BACKGROUND: Data on the association between atopic diseases and attention-deficit/hyperactivity disorder (ADHD) have been inconclusive.
OBJECTIVES: To assess whether children with drug-treated ADHD are more likely to receive treatment for asthma, allergic rhinitis, or eczema before the start of ADHD medication use compared with controls and to examine the effect of parents receiving medication for ADHD and atopic diseases on ADHD medication use in their offspring.
METHODS: We conducted a retrospective nested case-control study among children (6-12 years of age) using the Groningen University prescription database. Cases were defined as children with at least 2 prescriptions of methylphenidate within 12 months. For each case, 4 controls were matched on age, sex, and regional area code. Parental prescription data were linked to cases and controls to assess the influence of parents receiving medication for ADHD and atopic diseases on ADHD medication use in their offspring.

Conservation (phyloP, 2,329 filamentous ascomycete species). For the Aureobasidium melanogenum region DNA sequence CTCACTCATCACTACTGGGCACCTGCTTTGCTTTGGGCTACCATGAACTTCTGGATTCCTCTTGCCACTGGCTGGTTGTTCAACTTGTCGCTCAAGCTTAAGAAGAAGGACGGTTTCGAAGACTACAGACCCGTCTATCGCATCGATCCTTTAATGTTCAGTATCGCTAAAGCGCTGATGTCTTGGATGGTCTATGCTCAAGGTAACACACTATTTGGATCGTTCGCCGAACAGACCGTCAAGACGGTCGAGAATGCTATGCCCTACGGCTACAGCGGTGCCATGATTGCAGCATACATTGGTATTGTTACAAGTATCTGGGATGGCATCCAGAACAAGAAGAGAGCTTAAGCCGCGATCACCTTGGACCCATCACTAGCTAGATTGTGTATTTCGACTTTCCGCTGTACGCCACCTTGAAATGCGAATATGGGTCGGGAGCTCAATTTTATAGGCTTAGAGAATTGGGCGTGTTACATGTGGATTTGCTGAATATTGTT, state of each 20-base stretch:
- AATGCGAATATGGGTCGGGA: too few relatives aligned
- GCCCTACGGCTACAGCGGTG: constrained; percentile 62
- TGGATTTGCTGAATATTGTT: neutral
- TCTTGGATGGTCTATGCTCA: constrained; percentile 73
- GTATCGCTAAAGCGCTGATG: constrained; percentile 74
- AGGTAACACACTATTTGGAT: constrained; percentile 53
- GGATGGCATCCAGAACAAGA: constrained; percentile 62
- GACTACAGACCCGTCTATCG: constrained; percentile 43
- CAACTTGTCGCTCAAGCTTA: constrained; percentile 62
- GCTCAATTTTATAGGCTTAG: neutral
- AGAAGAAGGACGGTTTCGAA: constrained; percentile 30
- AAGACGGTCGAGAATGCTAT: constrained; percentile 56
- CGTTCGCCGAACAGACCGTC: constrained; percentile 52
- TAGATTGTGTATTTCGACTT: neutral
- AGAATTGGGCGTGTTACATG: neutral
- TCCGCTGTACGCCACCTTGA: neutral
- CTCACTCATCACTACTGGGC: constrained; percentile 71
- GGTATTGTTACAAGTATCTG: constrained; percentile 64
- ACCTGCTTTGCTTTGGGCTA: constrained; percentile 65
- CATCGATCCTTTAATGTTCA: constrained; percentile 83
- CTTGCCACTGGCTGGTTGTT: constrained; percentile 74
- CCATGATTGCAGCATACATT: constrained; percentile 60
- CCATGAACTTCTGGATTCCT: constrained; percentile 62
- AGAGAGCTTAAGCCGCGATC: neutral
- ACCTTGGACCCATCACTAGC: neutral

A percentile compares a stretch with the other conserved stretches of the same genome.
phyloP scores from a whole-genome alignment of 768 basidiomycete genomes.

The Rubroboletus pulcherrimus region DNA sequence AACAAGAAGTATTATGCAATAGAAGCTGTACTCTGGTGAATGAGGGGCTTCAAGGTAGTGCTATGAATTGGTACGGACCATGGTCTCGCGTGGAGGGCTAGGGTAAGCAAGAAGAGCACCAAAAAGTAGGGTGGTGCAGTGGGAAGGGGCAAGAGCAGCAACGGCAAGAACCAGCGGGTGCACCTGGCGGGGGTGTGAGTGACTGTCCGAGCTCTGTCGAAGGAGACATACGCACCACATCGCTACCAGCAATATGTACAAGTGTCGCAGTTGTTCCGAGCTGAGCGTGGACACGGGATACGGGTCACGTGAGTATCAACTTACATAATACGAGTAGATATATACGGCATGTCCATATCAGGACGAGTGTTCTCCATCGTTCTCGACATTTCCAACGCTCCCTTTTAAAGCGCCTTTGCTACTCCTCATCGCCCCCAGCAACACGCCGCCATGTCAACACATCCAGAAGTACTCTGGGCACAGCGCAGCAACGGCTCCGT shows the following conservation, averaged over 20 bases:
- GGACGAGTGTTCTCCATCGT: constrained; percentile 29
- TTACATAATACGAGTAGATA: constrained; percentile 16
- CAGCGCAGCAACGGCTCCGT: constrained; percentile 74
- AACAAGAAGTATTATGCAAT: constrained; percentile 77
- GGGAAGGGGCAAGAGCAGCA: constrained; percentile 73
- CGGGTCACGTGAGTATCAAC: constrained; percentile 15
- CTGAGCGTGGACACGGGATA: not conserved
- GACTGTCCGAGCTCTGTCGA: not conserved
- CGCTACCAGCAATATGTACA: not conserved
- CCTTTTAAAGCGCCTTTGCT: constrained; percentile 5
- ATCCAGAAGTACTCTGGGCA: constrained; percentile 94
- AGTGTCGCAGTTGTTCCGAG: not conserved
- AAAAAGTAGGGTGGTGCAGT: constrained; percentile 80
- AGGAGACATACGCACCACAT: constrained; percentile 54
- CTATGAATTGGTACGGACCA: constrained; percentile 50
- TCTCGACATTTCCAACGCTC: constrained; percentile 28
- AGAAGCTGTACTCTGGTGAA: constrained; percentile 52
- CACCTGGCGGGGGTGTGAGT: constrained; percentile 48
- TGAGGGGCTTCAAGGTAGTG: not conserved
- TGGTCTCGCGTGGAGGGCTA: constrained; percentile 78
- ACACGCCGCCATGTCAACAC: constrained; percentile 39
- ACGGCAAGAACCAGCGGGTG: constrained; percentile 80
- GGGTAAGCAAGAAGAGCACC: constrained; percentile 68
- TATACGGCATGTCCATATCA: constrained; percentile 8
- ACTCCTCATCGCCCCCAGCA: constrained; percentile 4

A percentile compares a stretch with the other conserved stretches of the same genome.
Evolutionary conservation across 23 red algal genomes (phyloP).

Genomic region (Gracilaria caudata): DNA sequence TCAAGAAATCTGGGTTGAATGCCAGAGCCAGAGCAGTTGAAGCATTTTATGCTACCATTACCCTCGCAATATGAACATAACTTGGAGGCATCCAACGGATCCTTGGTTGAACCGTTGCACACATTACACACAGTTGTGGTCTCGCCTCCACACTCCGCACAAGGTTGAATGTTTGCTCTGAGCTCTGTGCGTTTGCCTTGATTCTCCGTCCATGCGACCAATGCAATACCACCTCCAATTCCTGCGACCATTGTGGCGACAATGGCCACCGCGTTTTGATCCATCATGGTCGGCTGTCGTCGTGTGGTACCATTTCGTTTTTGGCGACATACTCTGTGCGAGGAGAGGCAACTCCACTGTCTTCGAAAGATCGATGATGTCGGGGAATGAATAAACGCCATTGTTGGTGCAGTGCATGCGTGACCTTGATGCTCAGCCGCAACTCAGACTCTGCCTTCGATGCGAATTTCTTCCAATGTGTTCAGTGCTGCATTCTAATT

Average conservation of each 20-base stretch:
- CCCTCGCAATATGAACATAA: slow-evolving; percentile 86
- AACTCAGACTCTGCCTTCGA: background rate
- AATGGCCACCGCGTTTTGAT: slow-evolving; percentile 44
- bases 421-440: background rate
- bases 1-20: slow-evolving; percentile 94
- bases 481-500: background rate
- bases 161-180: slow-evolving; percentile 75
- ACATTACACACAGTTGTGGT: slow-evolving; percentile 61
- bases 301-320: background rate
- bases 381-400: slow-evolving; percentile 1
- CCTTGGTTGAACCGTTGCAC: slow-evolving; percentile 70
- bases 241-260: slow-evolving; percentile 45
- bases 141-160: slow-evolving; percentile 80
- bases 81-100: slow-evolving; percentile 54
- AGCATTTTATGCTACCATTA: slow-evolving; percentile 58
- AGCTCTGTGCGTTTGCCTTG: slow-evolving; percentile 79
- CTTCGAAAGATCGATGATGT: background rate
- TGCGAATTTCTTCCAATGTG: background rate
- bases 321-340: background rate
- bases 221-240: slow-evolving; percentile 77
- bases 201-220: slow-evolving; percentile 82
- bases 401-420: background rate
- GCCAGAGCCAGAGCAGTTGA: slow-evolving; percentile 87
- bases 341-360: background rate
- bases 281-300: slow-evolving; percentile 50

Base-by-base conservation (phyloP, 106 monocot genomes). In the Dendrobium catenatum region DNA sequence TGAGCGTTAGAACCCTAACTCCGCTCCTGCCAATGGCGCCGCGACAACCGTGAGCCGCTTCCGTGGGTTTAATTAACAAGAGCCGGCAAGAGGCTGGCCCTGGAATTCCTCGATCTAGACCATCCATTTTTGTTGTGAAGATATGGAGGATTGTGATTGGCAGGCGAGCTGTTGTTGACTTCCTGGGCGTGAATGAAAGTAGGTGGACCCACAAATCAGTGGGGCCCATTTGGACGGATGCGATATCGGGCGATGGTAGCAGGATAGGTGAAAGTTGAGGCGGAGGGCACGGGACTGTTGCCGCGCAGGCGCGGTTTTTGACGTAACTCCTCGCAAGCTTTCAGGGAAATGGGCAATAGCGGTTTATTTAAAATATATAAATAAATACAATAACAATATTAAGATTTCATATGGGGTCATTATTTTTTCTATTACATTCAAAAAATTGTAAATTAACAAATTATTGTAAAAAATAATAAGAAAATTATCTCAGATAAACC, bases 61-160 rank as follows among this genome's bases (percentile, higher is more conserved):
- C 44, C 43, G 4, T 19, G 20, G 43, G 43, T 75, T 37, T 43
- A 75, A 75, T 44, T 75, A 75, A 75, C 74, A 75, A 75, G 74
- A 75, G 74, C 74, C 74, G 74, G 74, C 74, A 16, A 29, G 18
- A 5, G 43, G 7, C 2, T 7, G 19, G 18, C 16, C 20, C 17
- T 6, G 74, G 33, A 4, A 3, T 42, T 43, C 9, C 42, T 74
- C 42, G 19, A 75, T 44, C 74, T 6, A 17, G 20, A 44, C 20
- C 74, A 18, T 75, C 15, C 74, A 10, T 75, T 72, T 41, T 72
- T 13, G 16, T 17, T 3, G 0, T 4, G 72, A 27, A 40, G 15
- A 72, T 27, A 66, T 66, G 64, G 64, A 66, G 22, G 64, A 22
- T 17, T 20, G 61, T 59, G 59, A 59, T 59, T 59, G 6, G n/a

RESULTS: We identified 4257 cases and 17,028 matched controls. Drug treatment for asthma, allergic rhinitis, and eczema was more common in cases than controls (adjusted odds ratios [aORs], 1.4 [95% confidence interval (CI), 1.3-1.6], 1.4 [95% CI, 1.1-1.8], and 1.3 [95% CI, 1.1-1.5], respectively). Medication for allergic rhinitis and asthma among parents was associated with ADHD treatment in their children (aORs, 1.3 [95% CI, 1.1-1.5] and 1.2 [95% CI, 1.1-1.3], respectively).
CONCLUSION: This study provides further evidence to support the hypothesis that atopic diseases are associated with ADHD. The parental-offspring association suggests a possible genetic and/or environmental component.
- DEFICIT-HYPERACTIVITY DISORDER
- INHALED CORTICOSTEROIDS
- CHILDHOOD ASTHMA
- PHARMACY DATA